Rental shops all over Japan are running a petition campaign that should reach 5 million names by the end of this month, the rental shops association said. They will then seek some change in the law to force foreign companies to allow rentals to the same extent Japanese firms allow them.

The rental stores have put up big posters that say, "Thanks to America, you can't rent Western CDs after the first of the year." The poster says that somebody should "revive American democracy" and force the American companies to respect "the culture of music."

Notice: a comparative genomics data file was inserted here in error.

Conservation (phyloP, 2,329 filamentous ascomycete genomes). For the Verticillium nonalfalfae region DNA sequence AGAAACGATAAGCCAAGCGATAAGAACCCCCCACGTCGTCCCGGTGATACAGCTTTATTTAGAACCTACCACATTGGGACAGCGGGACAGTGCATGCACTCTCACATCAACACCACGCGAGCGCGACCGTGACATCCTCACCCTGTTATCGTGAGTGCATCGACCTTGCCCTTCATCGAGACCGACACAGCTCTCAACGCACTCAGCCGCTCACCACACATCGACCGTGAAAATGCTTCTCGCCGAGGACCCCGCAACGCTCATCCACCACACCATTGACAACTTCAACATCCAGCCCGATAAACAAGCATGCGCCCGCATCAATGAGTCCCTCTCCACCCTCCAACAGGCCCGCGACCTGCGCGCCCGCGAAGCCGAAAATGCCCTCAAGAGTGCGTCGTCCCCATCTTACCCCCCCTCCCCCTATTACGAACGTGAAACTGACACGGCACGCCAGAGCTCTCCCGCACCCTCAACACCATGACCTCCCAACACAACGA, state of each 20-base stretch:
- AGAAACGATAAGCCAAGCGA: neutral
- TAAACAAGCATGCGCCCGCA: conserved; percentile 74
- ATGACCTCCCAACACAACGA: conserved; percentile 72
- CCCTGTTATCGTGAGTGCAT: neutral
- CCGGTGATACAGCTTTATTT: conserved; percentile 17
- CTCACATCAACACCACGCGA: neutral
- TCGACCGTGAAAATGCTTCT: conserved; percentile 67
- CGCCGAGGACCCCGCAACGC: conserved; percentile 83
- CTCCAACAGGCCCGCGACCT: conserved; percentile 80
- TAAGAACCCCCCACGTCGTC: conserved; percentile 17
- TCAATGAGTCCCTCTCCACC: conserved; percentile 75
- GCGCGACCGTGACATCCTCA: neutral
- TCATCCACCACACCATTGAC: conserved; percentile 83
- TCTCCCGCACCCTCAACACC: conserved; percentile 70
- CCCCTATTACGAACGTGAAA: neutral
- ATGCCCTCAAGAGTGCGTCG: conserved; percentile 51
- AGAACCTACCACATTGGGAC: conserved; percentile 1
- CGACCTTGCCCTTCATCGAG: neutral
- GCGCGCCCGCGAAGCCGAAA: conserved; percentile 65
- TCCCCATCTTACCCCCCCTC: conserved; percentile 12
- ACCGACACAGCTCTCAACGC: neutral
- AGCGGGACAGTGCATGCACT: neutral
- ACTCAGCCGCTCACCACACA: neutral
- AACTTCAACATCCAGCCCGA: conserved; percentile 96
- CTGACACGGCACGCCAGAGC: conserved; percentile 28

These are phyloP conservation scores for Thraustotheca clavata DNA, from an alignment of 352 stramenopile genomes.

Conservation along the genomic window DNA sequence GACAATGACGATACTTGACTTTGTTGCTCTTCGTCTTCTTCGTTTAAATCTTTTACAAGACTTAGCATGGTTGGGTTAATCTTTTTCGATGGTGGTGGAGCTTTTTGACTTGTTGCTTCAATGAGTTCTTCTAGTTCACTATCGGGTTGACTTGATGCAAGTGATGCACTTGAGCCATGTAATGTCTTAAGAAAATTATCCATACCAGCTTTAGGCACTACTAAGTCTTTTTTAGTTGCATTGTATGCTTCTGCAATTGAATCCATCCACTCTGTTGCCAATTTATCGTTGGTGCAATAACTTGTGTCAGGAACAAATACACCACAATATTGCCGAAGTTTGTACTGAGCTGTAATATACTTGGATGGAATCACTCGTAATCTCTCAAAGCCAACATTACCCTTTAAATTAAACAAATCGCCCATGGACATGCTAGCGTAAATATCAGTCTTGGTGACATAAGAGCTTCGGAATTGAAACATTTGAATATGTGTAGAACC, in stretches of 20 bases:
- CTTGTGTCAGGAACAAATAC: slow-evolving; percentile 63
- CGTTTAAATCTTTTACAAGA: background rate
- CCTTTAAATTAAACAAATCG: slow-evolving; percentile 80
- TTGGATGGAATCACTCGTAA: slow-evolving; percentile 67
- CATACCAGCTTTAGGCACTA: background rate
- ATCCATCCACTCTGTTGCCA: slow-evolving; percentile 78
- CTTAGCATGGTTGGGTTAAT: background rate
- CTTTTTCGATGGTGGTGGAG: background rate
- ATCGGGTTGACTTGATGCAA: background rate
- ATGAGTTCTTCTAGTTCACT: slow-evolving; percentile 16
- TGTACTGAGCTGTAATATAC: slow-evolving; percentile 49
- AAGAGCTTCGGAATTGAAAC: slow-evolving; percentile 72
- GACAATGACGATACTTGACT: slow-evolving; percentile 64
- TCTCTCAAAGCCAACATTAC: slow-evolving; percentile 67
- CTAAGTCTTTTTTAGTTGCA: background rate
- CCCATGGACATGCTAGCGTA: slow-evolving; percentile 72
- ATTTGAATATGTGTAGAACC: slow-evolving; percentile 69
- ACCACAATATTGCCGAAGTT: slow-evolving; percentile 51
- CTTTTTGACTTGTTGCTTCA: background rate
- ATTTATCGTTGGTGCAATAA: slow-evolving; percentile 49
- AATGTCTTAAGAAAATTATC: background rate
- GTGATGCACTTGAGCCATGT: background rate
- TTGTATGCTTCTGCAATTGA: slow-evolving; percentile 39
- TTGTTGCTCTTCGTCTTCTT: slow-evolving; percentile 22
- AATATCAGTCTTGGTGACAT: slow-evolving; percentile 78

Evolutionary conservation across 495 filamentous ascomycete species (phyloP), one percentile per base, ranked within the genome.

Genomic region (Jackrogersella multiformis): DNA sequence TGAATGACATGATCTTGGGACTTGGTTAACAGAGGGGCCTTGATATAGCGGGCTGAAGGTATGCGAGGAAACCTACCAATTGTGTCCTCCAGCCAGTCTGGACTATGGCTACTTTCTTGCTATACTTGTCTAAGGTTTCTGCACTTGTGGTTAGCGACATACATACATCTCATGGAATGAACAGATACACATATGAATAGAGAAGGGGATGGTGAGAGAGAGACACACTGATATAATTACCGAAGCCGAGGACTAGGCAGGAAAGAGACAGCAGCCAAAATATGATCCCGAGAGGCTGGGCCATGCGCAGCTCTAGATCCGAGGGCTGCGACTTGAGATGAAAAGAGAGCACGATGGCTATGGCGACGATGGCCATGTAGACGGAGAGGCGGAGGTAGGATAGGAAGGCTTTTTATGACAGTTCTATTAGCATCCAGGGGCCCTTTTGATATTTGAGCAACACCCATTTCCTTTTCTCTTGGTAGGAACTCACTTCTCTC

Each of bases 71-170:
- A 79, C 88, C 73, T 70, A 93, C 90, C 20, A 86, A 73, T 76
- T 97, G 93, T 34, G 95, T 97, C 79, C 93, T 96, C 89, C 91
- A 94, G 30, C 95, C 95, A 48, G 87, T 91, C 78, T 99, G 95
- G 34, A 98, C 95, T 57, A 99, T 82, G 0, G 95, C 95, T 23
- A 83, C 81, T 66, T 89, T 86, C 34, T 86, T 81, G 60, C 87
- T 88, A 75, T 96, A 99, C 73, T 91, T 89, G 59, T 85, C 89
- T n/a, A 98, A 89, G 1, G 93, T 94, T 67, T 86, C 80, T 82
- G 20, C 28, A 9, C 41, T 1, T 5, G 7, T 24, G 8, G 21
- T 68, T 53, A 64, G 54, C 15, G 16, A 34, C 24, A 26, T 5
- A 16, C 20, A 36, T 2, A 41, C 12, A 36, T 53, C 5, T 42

Under the lash of this campaign, the Recording Industry Association of America has been negotiating with the rental shops association for weeks. There is no final agreement yet. New talks are scheduled in New York in mid-January.

When the last round of talks ended last month, the Japanese agreed not to rent any new foreign CDs for the next three months, but said they will keep all their current stock -- including recent releases from Michael Jackson, Hammer, Madonna -- available for rent.

Watching all this with dismay are fans of Western music like Makoto Fujimoto, a high school student who dropped into the Tokyo CD emporium called Rental-san the other night.

"A lot of my friends are really into American heavy-metal groups, like Metallica and Guns N'Roses," he said. "You can't buy CDs on a kid's allowance. If I can't rent albums and tape them anymore, it's really bad news."